Llanddoged and Maenan

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Llanddoged and Maenan
  • Welsh: Llanddoged a Maenan
Chapelhouse at Maenan - geograph.org.uk - 201898.jpg
Capel Soar at Maenan
Llanddoged and Maenan is located in Conwy
Llanddoged and Maenan
Llanddoged and Maenan
Location within Conwy
Population602 (2011)
OS grid referenceSH8063
  • Llanddoged and Maenan
Principal area
Ceremonial county
Sovereign stateUnited Kingdom
Postcode districtLL26
Dialling code01492
PoliceNorth Wales
FireNorth Wales
EU ParliamentWales
UK Parliament
Welsh Assembly
List of places
53°09′18″N 3°47′20″W / 53.155°N 3.789°W / 53.155; -3.789Coordinates: 53°09′18″N 3°47′20″W / 53.155°N 3.789°W / 53.155; -3.789

Llanddoged and Maenan (Welsh: Llanddoged a Maenan) is a community in Conwy County Borough, in Wales. It is located in the Conwy Valley, on the eastern bank of the River Conwy, 2.3 miles (3.7 km) north east of Llanrwst, 15.7 miles (25.3 km) south west of Abergele and 13.3 miles (21.4 km) south of Conwy. The community includes the village of Llanddoged and the rural settlements around Maenan. At the 2001 census it had a population of 574,[1] increasing to 602 at the 2011 census.[2]

In 1283 Edward I of England forced the monks of Aberconwy Abbey, in Conwy, to relocate to Maenan, to make way for the castle and fortifications he was building in the town.[3] The abbey survived until it was dissolved by Henry VIII in 1538. A house was built on the site, which was replaced in 1852 by what is now the Maenan Abbey Hotel.[4] Drainage work at the hotel in 2011 unearthed remains of the abbey buildings.[5] Nearby Maenan Hall is a 15th-century timber-framed house containing elaborate Elizabethan plasterwork, which is Grade I listed.[6] The house was bought in 1946, and restored, by Henry McLaren, who was responsible for developing Bodnant Garden, as a dower house for his wife Christabel. The garden, which is open to the public a few days each year, was developed by McLaren and, after his death in 1953, his widow and their youngest son, Christopher McLaren.[7] To the east stands Caer Oleu, a prehistoric hillfort.[8]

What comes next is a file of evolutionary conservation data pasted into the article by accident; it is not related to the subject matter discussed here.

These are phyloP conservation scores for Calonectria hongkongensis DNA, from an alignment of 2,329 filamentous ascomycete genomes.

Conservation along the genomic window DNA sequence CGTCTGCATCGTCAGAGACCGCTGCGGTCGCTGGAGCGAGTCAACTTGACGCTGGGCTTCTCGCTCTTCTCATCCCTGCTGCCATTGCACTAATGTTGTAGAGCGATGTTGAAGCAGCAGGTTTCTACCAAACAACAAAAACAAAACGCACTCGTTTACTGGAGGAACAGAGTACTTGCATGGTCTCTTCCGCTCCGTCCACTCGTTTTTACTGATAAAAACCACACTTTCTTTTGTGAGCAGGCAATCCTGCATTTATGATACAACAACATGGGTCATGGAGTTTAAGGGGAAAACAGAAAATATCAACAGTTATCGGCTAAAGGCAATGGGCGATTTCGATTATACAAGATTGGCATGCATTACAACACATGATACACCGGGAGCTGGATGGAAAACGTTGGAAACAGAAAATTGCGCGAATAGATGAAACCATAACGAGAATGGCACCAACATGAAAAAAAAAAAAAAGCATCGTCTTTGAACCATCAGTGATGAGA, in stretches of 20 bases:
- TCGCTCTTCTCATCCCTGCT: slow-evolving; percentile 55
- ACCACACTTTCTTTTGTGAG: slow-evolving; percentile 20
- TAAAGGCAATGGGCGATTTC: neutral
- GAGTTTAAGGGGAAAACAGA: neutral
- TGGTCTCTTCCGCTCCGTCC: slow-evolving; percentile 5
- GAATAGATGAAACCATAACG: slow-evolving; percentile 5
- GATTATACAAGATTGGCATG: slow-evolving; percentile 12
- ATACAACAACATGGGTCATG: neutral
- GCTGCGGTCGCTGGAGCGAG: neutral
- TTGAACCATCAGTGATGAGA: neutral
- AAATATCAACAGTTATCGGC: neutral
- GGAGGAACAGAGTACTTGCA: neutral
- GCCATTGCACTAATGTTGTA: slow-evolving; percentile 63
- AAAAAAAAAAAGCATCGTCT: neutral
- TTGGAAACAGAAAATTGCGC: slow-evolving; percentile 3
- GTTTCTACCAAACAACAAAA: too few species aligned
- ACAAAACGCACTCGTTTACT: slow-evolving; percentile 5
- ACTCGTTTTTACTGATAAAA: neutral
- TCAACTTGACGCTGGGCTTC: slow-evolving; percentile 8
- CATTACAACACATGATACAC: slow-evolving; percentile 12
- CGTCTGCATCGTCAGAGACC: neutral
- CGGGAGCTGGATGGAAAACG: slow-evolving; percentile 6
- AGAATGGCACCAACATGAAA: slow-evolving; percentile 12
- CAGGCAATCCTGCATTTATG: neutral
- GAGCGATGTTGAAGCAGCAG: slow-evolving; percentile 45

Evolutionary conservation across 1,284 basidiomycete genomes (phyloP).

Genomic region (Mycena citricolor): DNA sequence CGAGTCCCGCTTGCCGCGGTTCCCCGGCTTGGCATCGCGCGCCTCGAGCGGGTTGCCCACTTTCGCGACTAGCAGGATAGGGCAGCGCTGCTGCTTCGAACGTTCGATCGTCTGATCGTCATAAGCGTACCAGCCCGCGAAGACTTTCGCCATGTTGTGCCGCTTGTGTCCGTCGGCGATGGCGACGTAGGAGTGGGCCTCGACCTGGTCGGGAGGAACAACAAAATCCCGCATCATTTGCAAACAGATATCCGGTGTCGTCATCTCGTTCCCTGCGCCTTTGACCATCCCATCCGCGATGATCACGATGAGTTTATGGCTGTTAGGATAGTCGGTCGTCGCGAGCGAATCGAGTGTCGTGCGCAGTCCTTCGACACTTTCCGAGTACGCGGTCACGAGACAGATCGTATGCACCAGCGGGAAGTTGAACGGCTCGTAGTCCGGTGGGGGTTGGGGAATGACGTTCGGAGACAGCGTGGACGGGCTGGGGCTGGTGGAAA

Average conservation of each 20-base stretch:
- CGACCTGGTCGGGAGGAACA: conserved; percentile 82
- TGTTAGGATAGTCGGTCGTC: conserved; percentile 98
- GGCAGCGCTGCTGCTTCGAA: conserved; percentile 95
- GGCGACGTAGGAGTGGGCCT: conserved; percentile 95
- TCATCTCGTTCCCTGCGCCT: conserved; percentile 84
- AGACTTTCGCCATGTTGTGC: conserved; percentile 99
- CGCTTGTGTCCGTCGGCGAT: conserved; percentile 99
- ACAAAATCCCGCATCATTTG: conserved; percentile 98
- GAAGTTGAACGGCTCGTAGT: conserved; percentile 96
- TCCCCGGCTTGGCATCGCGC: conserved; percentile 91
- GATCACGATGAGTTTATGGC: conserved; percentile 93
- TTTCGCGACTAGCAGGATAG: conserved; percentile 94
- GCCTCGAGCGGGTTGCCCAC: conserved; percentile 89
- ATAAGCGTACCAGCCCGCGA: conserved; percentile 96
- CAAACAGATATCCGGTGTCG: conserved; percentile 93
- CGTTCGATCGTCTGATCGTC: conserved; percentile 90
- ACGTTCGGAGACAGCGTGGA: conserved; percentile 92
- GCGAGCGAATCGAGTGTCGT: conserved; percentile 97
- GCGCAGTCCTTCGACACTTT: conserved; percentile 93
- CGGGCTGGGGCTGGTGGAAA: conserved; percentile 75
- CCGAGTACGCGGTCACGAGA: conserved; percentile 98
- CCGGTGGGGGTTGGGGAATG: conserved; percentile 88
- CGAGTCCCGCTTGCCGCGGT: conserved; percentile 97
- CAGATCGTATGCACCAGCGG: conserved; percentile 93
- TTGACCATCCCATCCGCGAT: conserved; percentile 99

Saint Doged's Church, set in a circular churchyard in Llanddoged, was rebuilt in 1839, but was originally a sixth-century martyrium constructed to shelter the grave of Saint Doged. It is Grade II* listed. Nearby, the waters of Saint Doged's Well were reputed to cure eye-disorders.[9]

Mary Vaughan Jones was born in Maenan in 1918. An infants teacher, she is best known for more than 40 Welsh children's books she wrote. She is remembered by an award presented every three years by the Welsh Books Council to recognise outstanding contributions to children's books in Wales.[10]


  1. ^ "Census 2001: Parish Headcounts: Conwy". Neighbourhood Statistics. Office for National Statistics. Retrieved 9 April 2013.
  2. ^ "Community population 2011". Retrieved 21 May 2015.
  3. ^ "Maenan (Abbey)". Monastic Wales. University of Wales Trinity St David. Retrieved 12 April 2013.
  4. ^ "Maenan Abbey". Coflein. Royal Commission on the Ancient and Historical Monuments of Wales. Retrieved 12 April 2013.
  5. ^ Williams, Brendon (17 August 2011). "Three Medieval Walls Found at Maenan Abbey Hotel, Conwy". British Broadcasting Corporation. Retrieved 12 April 2013.
  6. ^ "Maenan Hall". Coflein. Royal Commission on the Ancient and Historical Monuments of Wales. Retrieved 12 April 2013.
  7. ^ "Maenan Hall". Gardens Open for Charity. The National Gardens Scheme. Retrieved 12 April 2013.
  8. ^ "Caer Oleu Camp; Pen-y-castell". Coflein. Royal Commission on the Ancient and Historical Monuments of Wales. Retrieved 12 April 2013.
  9. ^ "Church of St Ddoged". British Listed Buildings. Retrieved 12 April 2013.
  10. ^ "The Mary Vaughan Jones Award". Welsh Books Council. Retrieved 12 April 2013.

External links[edit]

Media related to Llanddoged and Maenan at Wikimedia Commons